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Tuesday, November 21, 2023

Cars vs. bikes and pedestrians

Interactive map assembling 13 years of crash data reveals increasing crashes and fatalities


A new interactive data and mapping initiative from the Providence Streets Coalition (PSC) is now available to the public, giving residents and officials a block-by-block visualization of every reported motor vehicle crash involving a person walking or bicycling since 2010. 

The interactive map pinpoints and details more than 3,600 crashes in the City of Providence in a 13-year timeframe, and reveals the many dangerous areas and alarming trends facing non-drivers within the City.

Key takeaways from the new initiative include:

  • 2022 was the deadliest year for pedestrians since 2016
  • 30 people have been killed by motor vehicles on Providence streets since 2010
  • 3,678 pedestrians and cyclists have been hit by motor vehicles since 2010 (2% of Providence’s population)
  • 88% of crashes resulted in injuries or fatalities
  • 40% of collisions occurred at signaled intersections
  • 28% of crashes were hit-and-run

“I am so appreciative of the hard work to create this tool from the Providence Streets Coalition,” said Providence City Councilmember Sue AnderBois (Ward 3). 

“We will now be able to better use data to drive policy and practices to improve the safety of our residents on our streets and sidewalks. Safely navigating city streets and sidewalks using whatever mode of transportation you prefer is a non-negotiable quality of life issue in Providence. I will use this data regularly in Ward 3, especially as we move forward with the North Main Street Task Force.” 

The data does not include the two pedestrian fatalities on North Main Street that occurred in 2023. Providence Streets Coalition volunteers will update the map on an annual basis each spring.  

“Every one of the dots on this map represents a human life that has been changed or ended as a result of traffic violence,” said Liza Burkin, PSC lead organizer. 

“This isn’t something that we accept as an inevitable outcome of the road network that we have built.” The map confirms much of the findings of the city’s High Injury Network which shows the top dangerous intersections and corridors throughout the City.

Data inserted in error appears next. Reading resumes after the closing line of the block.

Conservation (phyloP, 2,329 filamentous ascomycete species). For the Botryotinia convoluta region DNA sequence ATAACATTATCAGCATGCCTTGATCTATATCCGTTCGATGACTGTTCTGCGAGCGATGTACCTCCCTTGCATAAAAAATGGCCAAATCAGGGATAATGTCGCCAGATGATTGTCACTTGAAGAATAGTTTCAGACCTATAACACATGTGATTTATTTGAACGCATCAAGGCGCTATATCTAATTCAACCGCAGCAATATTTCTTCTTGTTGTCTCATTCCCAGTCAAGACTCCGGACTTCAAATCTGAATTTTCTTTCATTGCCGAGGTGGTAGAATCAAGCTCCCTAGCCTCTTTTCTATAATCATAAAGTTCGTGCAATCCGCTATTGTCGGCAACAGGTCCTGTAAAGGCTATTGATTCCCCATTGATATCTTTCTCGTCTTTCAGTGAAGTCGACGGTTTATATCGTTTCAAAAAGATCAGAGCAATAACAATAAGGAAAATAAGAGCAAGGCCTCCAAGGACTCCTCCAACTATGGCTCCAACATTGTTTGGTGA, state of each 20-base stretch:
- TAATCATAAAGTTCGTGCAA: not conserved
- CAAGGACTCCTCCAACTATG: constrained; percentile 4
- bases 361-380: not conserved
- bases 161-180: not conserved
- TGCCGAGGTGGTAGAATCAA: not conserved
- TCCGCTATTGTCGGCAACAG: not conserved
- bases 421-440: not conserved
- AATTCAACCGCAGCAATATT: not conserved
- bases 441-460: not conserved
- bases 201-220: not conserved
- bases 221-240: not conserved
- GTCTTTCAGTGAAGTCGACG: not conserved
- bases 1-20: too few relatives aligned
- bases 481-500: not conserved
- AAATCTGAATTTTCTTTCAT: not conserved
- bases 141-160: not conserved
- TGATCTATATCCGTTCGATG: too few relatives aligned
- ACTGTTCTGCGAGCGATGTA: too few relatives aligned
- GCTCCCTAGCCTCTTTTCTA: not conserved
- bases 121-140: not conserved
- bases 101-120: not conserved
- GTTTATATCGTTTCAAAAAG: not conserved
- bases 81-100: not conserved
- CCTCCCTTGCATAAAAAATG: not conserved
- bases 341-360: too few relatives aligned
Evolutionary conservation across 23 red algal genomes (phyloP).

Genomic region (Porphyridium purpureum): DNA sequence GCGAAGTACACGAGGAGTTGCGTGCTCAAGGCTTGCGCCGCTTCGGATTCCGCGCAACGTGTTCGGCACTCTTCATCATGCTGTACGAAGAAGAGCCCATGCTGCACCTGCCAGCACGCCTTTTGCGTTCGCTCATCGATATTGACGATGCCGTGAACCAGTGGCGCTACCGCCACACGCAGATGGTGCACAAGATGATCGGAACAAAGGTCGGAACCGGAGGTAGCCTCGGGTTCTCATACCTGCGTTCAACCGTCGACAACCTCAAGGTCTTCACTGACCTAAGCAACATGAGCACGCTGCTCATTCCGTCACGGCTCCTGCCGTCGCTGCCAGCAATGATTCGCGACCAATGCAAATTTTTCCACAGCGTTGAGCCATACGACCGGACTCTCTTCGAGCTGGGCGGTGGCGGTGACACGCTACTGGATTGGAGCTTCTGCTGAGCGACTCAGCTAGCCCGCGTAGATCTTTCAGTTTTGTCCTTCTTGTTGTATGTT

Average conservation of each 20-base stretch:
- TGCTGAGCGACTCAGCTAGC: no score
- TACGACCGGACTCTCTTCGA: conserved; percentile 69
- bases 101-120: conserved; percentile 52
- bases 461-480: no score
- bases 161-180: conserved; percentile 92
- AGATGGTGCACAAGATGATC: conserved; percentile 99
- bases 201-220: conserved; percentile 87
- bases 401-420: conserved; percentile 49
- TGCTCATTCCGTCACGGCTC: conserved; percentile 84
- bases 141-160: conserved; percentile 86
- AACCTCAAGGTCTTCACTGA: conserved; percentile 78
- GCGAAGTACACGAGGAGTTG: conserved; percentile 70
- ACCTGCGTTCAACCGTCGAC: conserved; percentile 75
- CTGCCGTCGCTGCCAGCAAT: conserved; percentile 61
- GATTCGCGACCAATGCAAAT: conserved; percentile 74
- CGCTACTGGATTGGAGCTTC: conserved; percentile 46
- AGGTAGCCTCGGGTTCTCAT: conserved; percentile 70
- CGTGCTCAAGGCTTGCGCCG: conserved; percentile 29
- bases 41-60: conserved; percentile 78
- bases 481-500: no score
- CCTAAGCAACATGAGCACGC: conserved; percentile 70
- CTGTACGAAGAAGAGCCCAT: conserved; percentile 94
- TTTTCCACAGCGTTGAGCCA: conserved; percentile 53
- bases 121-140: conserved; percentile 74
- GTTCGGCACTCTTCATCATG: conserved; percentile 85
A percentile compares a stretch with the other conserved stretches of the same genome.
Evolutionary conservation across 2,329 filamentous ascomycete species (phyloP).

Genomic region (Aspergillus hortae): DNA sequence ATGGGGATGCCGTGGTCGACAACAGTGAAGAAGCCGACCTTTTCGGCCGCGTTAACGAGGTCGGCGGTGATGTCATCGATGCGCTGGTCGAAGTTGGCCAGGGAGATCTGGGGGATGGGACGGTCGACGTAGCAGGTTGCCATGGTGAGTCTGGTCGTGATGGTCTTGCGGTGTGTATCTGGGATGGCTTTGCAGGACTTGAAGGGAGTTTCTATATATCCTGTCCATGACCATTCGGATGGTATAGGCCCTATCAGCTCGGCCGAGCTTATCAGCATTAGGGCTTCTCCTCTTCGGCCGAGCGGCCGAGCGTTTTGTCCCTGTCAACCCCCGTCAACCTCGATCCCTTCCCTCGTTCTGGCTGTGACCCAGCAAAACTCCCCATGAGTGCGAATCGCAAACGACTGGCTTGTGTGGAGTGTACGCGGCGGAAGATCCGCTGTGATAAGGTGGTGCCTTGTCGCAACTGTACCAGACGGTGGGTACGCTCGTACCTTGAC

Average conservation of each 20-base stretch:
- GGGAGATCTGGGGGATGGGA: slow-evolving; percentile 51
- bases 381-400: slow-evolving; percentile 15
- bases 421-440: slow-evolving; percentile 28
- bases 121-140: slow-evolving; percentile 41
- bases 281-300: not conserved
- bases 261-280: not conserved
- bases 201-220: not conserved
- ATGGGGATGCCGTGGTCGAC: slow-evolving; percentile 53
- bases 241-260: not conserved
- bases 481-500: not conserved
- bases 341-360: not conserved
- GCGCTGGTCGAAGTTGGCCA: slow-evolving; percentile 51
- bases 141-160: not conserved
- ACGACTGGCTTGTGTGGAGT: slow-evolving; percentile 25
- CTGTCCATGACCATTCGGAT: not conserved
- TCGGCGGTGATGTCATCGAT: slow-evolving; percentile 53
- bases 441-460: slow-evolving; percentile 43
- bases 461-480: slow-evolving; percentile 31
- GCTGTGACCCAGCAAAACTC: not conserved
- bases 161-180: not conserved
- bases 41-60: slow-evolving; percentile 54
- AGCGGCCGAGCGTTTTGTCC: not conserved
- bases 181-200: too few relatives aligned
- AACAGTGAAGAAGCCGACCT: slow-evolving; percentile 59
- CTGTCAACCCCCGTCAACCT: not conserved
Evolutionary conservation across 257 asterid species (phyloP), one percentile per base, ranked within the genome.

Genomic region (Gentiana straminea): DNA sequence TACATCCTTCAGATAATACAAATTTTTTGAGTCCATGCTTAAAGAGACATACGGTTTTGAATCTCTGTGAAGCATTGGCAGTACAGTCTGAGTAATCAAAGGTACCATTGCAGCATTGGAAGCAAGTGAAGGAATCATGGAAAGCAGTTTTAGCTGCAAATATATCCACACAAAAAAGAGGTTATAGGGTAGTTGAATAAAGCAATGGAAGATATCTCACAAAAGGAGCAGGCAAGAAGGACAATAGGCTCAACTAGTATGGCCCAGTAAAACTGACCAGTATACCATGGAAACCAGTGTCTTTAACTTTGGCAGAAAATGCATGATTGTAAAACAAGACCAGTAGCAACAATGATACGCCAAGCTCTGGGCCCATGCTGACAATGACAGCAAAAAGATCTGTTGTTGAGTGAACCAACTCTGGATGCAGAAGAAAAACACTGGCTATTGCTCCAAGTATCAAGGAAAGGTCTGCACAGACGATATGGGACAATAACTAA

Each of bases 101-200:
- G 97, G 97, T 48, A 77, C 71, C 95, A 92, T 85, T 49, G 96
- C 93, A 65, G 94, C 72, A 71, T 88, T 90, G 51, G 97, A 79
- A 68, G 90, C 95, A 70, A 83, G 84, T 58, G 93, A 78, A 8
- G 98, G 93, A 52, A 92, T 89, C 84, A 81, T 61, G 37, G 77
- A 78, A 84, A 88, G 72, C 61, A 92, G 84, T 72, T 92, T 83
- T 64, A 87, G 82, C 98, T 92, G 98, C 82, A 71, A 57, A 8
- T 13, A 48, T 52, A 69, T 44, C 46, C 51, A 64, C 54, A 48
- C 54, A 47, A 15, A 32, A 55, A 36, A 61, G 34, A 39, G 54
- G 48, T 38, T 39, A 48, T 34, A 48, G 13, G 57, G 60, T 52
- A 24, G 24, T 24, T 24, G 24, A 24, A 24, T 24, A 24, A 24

The release of the data comes amid renewed focus on Providence’s commitment to Vision Zero, a pledge that the City will work to achieve zero traffic fatalities and severe injuries on its streets. 

“Our hope is that, combined with a commitment to Vision Zero, this map will help us identify hot spots and trends, and make life-saving changes to our road network,” said Burkin.

The initiative results from ongoing efforts by PSC to access critical street-level data on incidents of traffic violence involving pedestrians and cyclists. The source data for this project were provided by the City of Providence in response to public records requests under APRA (Rhode Island’s Access to Public Records Act law).

Similar data sought from the Rhode Island Department of Transportation (RIDOT) have been repeatedly denied, although the City’s data includes crashes that occurred along state-maintained roads. 

“Open access to traffic safety data is critical to a community understanding their transportation challenges and developing strategies to address them,” said Eric Jackson, Executive Director of the Connecticut Transportation Institute and an advisor to the project. 

“Tools to support understanding and knowledge should be available to those interested in making a difference. The data collected, maps generated, and analysis conducted should drive our decisions to improve safety for all road users, with a priority on our most vulnerable.”

The monumental effort to assemble and clean more than a decade's worth of reports was led by a team of dedicated volunteers who painstakingly cataloged and mapped data obtained from the City. 

“By bringing this information to the surface we hope to inform and inspire action to build streets that are safe for everyone, no matter your mode of choice,” said Derek Wietsma, one of the project leaders, adding, “Ultimately this project is about a bunch of volunteers coming together to make our city and communities safer.”